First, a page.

Surprising the media that had been persistently reporting that he had decided against running (perhaps because, as Neal Cavuto says, no one in his party likes him), Michael Steele announced on Monday that he was planning on running for a second
Surprising the media that had been persistently reporting that he had decided against running (perhaps because, as Neal Cavuto says, no one in his party likes him), Michael Steele announced on Monday that he was planning on running for a second term as RNC Chair.
Michael Steele said Monday night that he would fight to remain chairman of the Republican National Committee next year, ignoring calls from some in the party for a new leader to help unseat President Barack Obama in 2012.
Mr. Steele notified fellow RNC members during a conference call that he will seek a second two-year term in the Jan. 20 election, participants said. The announcement ends weeks of speculation in which the 52-year-old former lieutenant governor of Maryland kept an unusually low profile.[..]
His decision could spark a contentious fight to lead the committee as the party gears up for the next presidential primary season and its effort to defeat Mr. Obama. Four candidates have already announced their intention to replace Mr. Steele, and others could enter the race.[..]
The announced candidates are Saul Anuzis, a former Michigan Republican Party chairman; Maria Cino, a veteran of the Bush administration, who claims the backing of former Vice President Dick Cheney and former RNC Chairman Ed Gillespie; Reince Priebus, chairman of the Wisconsin GOP; and Ann Wagner, a former U.S. ambassador to Luxembourg.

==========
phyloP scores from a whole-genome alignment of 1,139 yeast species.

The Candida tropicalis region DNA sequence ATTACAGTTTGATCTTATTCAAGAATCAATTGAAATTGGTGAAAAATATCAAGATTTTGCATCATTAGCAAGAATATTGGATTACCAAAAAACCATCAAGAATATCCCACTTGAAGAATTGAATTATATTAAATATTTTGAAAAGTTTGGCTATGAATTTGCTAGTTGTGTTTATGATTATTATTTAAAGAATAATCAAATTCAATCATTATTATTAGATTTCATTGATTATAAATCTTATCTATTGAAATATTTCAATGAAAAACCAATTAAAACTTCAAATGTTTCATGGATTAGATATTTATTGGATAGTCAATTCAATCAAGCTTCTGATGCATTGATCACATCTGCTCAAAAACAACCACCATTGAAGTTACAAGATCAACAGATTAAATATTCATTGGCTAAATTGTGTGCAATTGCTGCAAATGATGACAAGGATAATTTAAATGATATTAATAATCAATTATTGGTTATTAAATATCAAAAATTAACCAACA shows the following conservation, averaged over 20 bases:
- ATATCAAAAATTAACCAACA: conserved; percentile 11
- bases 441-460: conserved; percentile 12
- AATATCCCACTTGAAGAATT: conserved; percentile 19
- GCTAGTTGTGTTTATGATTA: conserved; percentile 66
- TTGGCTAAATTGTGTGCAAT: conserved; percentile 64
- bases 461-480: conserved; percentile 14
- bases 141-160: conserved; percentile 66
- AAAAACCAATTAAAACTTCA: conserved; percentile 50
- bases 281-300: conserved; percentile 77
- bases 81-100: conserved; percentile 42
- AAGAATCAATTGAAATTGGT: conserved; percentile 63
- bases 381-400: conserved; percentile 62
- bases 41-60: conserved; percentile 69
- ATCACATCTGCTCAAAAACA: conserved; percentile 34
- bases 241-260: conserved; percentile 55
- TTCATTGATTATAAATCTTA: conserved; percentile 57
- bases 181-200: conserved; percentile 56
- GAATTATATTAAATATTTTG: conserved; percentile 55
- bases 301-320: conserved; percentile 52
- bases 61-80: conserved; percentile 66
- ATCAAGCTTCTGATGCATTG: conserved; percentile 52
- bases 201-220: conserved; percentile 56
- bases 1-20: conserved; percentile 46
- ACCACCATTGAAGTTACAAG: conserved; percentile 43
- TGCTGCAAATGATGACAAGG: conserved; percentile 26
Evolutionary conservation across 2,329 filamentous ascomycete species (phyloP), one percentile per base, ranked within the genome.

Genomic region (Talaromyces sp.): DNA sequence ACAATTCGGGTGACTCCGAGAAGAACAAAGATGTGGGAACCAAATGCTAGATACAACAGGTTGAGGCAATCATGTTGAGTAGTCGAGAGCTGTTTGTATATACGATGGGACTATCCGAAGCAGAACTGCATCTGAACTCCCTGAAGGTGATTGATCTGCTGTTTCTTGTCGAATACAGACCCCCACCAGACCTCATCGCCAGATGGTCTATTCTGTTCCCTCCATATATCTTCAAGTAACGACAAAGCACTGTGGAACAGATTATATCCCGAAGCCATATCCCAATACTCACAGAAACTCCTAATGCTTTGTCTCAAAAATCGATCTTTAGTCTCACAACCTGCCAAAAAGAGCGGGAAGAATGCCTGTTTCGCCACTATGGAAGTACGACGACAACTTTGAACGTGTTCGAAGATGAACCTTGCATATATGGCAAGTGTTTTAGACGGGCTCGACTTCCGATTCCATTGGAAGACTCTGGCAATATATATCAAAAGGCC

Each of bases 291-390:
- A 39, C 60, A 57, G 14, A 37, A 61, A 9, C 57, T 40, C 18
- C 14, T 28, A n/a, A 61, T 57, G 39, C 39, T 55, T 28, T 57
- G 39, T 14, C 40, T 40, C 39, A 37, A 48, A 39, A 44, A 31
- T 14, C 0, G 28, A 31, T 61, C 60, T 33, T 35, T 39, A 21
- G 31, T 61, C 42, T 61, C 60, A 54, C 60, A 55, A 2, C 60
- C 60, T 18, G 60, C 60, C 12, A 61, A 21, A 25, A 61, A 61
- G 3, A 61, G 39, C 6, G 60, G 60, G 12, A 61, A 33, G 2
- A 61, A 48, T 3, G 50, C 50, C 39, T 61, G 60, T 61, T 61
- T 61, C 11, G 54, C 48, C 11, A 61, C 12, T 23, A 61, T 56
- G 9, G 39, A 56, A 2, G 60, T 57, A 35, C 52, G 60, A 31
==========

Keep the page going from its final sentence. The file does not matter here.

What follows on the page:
As chairman, Mr. Steele presided over the biggest Republican gains in decades. The party netted 63 House seats in last month's midterm elections, regaining the majority, and gained seven Senate seats, including one in January.
Despite those gains, critics complained that Mr. Steele spent lavishly, neglected the party's biggest donors and failed to prove he can raise the money necessary to deny Mr. Obama a second term. The RNC raised $192 million during his tenure as chairman and spent $206 million, according to the Center for Responsive Politics. That left the committee with more than $15 million in debt, according to its latest filing with the Federal Election Commission.
On Monday, Mr. Steele promised to "streamline the RNC" and told members that the committee had already begun implementing a new accounting system to track fundraising and spending. He trumpeted the committee's expanded base of small-dollar donors and, in a direct nod to his critics, acknowledged that "a significant number" of major donors "have migrated to other organizations led by former RNC chairmen…that are not bound by the same laws as the RNC."
I think I can speak for comedians and liberals when I say, "Go Steele!"
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